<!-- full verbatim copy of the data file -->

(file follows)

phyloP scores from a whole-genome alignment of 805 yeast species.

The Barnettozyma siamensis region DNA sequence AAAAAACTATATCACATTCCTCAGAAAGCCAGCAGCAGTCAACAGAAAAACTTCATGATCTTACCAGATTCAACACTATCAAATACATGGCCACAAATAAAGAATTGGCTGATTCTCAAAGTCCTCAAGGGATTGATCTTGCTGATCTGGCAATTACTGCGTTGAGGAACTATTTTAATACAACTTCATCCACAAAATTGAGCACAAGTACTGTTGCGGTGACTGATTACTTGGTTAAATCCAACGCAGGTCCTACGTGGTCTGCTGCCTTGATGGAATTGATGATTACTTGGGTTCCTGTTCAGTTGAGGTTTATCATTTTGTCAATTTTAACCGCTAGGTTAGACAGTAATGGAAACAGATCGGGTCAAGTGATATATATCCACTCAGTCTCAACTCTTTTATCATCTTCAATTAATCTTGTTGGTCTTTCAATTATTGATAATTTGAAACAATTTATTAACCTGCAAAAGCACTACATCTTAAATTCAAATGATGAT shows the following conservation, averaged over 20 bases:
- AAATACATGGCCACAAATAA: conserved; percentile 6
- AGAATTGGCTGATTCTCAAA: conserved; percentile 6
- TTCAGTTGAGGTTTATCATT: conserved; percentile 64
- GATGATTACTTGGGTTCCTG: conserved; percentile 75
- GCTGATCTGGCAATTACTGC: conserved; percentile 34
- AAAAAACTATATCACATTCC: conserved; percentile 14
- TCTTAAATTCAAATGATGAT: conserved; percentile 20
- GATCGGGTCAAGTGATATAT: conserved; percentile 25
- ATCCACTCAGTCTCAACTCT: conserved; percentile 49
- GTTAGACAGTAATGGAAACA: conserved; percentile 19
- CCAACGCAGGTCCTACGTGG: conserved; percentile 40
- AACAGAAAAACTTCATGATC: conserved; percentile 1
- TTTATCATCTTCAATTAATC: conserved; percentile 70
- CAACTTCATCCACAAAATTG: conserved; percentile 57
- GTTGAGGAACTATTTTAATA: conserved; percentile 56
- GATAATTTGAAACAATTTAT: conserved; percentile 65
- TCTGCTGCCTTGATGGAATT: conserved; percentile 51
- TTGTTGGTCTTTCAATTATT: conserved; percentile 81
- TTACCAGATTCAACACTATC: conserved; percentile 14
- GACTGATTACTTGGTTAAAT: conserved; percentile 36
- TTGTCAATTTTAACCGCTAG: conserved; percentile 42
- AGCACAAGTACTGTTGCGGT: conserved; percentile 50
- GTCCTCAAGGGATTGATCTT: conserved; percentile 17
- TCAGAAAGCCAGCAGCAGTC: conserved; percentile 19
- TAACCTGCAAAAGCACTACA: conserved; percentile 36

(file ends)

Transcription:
phyloP scores from a whole-genome alignment of 805 yeast species.

The Barnettozyma siamensis region DNA sequence AAAAAACTATATCACATTCCTCAGAAAGCCAGCAGCAGTCAACAGAAAAACTTCATGATCTTACCAGATTCAACACTATCAAATACATGGCCACAAATAAAGAATTGGCTGATTCTCAAAGTCCTCAAGGGATTGATCTTGCTGATCTGGCAATTACTGCGTTGAGGAACTATTTTAATACAACTTCATCCACAAAATTGAGCACAAGTACTGTTGCGGTGACTGATTACTTGGTTAAATCCAACGCAGGTCCTACGTGGTCTGCTGCCTTGATGGAATTGATGATTACTTGGGTTCCTGTTCAGTTGAGGTTTATCATTTTGTCAATTTTAACCGCTAGGTTAGACAGTAATGGAAACAGATCGGGTCAAGTGATATATATCCACTCAGTCTCAACTCTTTTATCATCTTCAATTAATCTTGTTGGTCTTTCAATTATTGATAATTTGAAACAATTTATTAACCTGCAAAAGCACTACATCTTAAATTCAAATGATGAT shows the following conservation, averaged over 20 bases:
- AAATACATGGCCACAAATAA: conserved; percentile 6
- AGAATTGGCTGATTCTCAAA: conserved; percentile 6
- TTCAGTTGAGGTTTATCATT: conserved; percentile 64
- GATGATTACTTGGGTTCCTG: conserved; percentile 75
- GCTGATCTGGCAATTACTGC: conserved; percentile 34
- AAAAAACTATATCACATTCC: conserved; percentile 14
- TCTTAAATTCAAATGATGAT: conserved; percentile 20
- GATCGGGTCAAGTGATATAT: conserved; percentile 25
- ATCCACTCAGTCTCAACTCT: conserved; percentile 49
- GTTAGACAGTAATGGAAACA: conserved; percentile 19
- CCAACGCAGGTCCTACGTGG: conserved; percentile 40
- AACAGAAAAACTTCATGATC: conserved; percentile 1
- TTTATCATCTTCAATTAATC: conserved; percentile 70
- CAACTTCATCCACAAAATTG: conserved; percentile 57
- GTTGAGGAACTATTTTAATA: conserved; percentile 56
- GATAATTTGAAACAATTTAT: conserved; percentile 65
- TCTGCTGCCTTGATGGAATT: conserved; percentile 51
- TTGTTGGTCTTTCAATTATT: conserved; percentile 81
- TTACCAGATTCAACACTATC: conserved; percentile 14
- GACTGATTACTTGGTTAAAT: conserved; percentile 36
- TTGTCAATTTTAACCGCTAG: conserved; percentile 42
- AGCACAAGTACTGTTGCGGT: conserved; percentile 50
- GTCCTCAAGGGATTGATCTT: conserved; percentile 17
- TCAGAAAGCCAGCAGCAGTC: conserved; percentile 19
- TAACCTGCAAAAGCACTACA: conserved; percentile 36